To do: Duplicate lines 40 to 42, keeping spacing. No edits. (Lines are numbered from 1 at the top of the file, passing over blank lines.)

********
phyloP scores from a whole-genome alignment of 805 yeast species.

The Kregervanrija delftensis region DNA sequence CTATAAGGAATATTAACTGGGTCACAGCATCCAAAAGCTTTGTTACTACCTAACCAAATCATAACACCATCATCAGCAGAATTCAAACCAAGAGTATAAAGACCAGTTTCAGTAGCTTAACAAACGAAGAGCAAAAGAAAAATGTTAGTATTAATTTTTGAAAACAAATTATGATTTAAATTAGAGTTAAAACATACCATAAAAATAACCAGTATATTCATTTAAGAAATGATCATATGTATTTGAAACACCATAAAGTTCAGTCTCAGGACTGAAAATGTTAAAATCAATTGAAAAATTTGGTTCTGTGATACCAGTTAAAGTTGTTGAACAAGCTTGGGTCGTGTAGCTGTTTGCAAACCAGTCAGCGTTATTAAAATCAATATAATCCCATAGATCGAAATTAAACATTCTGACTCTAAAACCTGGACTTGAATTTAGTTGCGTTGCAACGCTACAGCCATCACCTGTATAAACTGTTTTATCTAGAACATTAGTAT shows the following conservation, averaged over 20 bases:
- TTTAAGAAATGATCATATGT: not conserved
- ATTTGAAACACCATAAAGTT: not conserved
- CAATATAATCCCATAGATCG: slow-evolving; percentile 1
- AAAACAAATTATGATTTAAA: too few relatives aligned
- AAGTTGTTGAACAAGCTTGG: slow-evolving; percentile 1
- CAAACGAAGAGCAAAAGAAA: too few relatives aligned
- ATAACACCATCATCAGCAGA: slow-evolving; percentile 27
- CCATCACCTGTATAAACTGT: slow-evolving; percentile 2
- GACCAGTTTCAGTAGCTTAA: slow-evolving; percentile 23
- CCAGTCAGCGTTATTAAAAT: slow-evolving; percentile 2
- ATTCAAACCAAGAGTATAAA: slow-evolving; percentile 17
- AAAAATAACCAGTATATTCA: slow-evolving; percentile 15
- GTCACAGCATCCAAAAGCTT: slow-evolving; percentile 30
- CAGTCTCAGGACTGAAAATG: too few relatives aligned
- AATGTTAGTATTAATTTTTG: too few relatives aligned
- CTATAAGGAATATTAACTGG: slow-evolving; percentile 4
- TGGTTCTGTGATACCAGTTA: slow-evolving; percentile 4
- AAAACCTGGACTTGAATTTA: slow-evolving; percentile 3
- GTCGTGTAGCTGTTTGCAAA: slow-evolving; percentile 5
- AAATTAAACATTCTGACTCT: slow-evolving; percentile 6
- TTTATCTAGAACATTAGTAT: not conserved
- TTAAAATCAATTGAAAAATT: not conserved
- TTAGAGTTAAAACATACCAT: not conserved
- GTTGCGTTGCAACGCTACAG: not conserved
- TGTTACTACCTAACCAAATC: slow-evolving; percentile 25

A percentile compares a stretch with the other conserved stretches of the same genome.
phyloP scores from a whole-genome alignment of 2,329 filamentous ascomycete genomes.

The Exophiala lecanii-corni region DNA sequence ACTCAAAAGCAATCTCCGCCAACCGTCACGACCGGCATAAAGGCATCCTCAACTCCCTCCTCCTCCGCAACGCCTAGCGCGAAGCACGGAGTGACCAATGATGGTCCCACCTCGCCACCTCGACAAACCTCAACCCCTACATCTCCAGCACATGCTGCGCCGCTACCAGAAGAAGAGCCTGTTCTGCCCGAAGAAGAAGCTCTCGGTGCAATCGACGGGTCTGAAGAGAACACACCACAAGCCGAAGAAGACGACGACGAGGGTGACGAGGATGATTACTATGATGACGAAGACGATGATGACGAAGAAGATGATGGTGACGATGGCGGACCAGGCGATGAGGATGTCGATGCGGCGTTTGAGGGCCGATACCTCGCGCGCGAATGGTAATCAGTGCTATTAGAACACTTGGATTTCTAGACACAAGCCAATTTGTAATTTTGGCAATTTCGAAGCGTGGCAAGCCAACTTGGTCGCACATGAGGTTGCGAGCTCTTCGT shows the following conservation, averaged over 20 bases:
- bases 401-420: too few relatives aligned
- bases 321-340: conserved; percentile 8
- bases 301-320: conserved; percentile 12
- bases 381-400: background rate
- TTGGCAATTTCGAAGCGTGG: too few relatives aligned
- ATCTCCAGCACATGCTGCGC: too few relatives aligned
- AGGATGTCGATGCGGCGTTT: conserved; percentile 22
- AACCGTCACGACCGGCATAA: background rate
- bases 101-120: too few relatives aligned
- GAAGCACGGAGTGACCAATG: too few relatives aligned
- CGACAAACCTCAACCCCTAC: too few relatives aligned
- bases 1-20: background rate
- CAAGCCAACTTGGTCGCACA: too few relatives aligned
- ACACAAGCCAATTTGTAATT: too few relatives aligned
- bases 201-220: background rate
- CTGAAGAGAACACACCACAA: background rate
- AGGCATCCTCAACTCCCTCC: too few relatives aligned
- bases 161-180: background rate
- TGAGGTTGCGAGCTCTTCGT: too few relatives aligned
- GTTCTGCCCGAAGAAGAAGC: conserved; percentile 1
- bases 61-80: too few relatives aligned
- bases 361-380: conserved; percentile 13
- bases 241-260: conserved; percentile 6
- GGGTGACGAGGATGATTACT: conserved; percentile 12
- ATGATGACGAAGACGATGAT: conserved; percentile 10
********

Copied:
- GAAGCACGGAGTGACCAATG: too few relatives aligned
- CGACAAACCTCAACCCCTAC: too few relatives aligned
- bases 1-20: background rate